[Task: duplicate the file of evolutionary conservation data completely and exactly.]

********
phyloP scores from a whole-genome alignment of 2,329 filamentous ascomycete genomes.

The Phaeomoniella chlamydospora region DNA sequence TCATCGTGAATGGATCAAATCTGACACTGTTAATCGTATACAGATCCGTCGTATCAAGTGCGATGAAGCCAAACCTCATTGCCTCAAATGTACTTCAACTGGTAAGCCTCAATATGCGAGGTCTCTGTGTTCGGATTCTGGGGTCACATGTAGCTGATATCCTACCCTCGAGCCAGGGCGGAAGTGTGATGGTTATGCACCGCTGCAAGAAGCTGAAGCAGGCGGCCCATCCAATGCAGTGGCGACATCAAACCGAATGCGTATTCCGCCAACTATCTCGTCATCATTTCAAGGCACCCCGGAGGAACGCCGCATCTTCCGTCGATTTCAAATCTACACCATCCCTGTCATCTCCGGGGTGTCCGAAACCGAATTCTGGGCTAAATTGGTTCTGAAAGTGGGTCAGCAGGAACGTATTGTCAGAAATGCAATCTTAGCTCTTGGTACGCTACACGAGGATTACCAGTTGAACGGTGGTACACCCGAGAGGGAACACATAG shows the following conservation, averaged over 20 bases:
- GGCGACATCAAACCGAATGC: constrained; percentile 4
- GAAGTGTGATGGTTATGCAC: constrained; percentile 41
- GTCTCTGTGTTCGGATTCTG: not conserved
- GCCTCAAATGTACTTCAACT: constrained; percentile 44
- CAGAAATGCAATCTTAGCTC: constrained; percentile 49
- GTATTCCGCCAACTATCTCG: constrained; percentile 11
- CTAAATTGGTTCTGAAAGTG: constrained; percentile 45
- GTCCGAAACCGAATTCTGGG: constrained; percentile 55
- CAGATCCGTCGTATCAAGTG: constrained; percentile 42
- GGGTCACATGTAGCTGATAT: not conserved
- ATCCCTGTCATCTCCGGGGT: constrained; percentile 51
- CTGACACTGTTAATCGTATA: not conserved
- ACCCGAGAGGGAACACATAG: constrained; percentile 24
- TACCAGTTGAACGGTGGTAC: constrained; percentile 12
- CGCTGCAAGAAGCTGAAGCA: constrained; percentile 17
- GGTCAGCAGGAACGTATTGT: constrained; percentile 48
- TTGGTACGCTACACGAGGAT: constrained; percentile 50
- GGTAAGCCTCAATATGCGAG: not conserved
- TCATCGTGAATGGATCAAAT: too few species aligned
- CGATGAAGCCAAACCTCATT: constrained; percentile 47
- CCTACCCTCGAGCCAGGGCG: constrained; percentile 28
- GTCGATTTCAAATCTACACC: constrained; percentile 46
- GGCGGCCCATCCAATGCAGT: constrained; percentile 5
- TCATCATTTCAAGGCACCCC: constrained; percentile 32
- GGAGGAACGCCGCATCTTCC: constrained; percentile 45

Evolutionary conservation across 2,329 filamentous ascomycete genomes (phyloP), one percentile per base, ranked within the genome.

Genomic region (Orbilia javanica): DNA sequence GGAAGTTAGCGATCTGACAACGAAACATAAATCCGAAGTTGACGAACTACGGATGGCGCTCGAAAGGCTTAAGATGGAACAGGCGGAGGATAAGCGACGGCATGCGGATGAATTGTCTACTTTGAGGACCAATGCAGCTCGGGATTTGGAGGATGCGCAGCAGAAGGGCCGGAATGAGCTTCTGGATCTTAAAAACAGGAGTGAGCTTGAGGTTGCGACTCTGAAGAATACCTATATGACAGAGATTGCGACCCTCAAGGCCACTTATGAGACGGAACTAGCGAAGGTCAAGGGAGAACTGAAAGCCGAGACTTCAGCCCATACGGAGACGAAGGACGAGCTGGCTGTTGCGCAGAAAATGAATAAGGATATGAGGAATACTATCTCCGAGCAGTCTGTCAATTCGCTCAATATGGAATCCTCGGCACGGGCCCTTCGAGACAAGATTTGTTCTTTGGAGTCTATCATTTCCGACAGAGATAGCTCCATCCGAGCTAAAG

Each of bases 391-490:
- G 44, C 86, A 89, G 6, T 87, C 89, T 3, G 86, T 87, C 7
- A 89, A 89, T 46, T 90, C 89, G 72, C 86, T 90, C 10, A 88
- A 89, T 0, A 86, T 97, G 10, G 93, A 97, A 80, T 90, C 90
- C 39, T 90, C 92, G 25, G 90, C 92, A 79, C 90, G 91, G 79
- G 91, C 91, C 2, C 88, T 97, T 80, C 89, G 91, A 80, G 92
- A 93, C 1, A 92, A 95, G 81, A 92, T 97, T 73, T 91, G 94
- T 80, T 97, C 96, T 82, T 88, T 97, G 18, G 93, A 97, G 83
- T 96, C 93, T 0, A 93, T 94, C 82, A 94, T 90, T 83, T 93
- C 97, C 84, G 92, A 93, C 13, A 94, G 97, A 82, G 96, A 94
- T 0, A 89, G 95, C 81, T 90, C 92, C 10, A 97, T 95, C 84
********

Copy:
phyloP scores from a whole-genome alignment of 2,329 filamentous ascomycete genomes.

The Phaeomoniella chlamydospora region DNA sequence TCATCGTGAATGGATCAAATCTGACACTGTTAATCGTATACAGATCCGTCGTATCAAGTGCGATGAAGCCAAACCTCATTGCCTCAAATGTACTTCAACTGGTAAGCCTCAATATGCGAGGTCTCTGTGTTCGGATTCTGGGGTCACATGTAGCTGATATCCTACCCTCGAGCCAGGGCGGAAGTGTGATGGTTATGCACCGCTGCAAGAAGCTGAAGCAGGCGGCCCATCCAATGCAGTGGCGACATCAAACCGAATGCGTATTCCGCCAACTATCTCGTCATCATTTCAAGGCACCCCGGAGGAACGCCGCATCTTCCGTCGATTTCAAATCTACACCATCCCTGTCATCTCCGGGGTGTCCGAAACCGAATTCTGGGCTAAATTGGTTCTGAAAGTGGGTCAGCAGGAACGTATTGTCAGAAATGCAATCTTAGCTCTTGGTACGCTACACGAGGATTACCAGTTGAACGGTGGTACACCCGAGAGGGAACACATAG shows the following conservation, averaged over 20 bases:
- GGCGACATCAAACCGAATGC: constrained; percentile 4
- GAAGTGTGATGGTTATGCAC: constrained; percentile 41
- GTCTCTGTGTTCGGATTCTG: not conserved
- GCCTCAAATGTACTTCAACT: constrained; percentile 44
- CAGAAATGCAATCTTAGCTC: constrained; percentile 49
- GTATTCCGCCAACTATCTCG: constrained; percentile 11
- CTAAATTGGTTCTGAAAGTG: constrained; percentile 45
- GTCCGAAACCGAATTCTGGG: constrained; percentile 55
- CAGATCCGTCGTATCAAGTG: constrained; percentile 42
- GGGTCACATGTAGCTGATAT: not conserved
- ATCCCTGTCATCTCCGGGGT: constrained; percentile 51
- CTGACACTGTTAATCGTATA: not conserved
- ACCCGAGAGGGAACACATAG: constrained; percentile 24
- TACCAGTTGAACGGTGGTAC: constrained; percentile 12
- CGCTGCAAGAAGCTGAAGCA: constrained; percentile 17
- GGTCAGCAGGAACGTATTGT: constrained; percentile 48
- TTGGTACGCTACACGAGGAT: constrained; percentile 50
- GGTAAGCCTCAATATGCGAG: not conserved
- TCATCGTGAATGGATCAAAT: too few species aligned
- CGATGAAGCCAAACCTCATT: constrained; percentile 47
- CCTACCCTCGAGCCAGGGCG: constrained; percentile 28
- GTCGATTTCAAATCTACACC: constrained; percentile 46
- GGCGGCCCATCCAATGCAGT: constrained; percentile 5
- TCATCATTTCAAGGCACCCC: constrained; percentile 32
- GGAGGAACGCCGCATCTTCC: constrained; percentile 45

Evolutionary conservation across 2,329 filamentous ascomycete genomes (phyloP), one percentile per base, ranked within the genome.

Genomic region (Orbilia javanica): DNA sequence GGAAGTTAGCGATCTGACAACGAAACATAAATCCGAAGTTGACGAACTACGGATGGCGCTCGAAAGGCTTAAGATGGAACAGGCGGAGGATAAGCGACGGCATGCGGATGAATTGTCTACTTTGAGGACCAATGCAGCTCGGGATTTGGAGGATGCGCAGCAGAAGGGCCGGAATGAGCTTCTGGATCTTAAAAACAGGAGTGAGCTTGAGGTTGCGACTCTGAAGAATACCTATATGACAGAGATTGCGACCCTCAAGGCCACTTATGAGACGGAACTAGCGAAGGTCAAGGGAGAACTGAAAGCCGAGACTTCAGCCCATACGGAGACGAAGGACGAGCTGGCTGTTGCGCAGAAAATGAATAAGGATATGAGGAATACTATCTCCGAGCAGTCTGTCAATTCGCTCAATATGGAATCCTCGGCACGGGCCCTTCGAGACAAGATTTGTTCTTTGGAGTCTATCATTTCCGACAGAGATAGCTCCATCCGAGCTAAAG

Each of bases 391-490:
- G 44, C 86, A 89, G 6, T 87, C 89, T 3, G 86, T 87, C 7
- A 89, A 89, T 46, T 90, C 89, G 72, C 86, T 90, C 10, A 88
- A 89, T 0, A 86, T 97, G 10, G 93, A 97, A 80, T 90, C 90
- C 39, T 90, C 92, G 25, G 90, C 92, A 79, C 90, G 91, G 79
- G 91, C 91, C 2, C 88, T 97, T 80, C 89, G 91, A 80, G 92
- A 93, C 1, A 92, A 95, G 81, A 92, T 97, T 73, T 91, G 94
- T 80, T 97, C 96, T 82, T 88, T 97, G 18, G 93, A 97, G 83
- T 96, C 93, T 0, A 93, T 94, C 82, A 94, T 90, T 83, T 93
- C 97, C 84, G 92, A 93, C 13, A 94, G 97, A 82, G 96, A 94
- T 0, A 89, G 95, C 81, T 90, C 92, C 10, A 97, T 95, C 84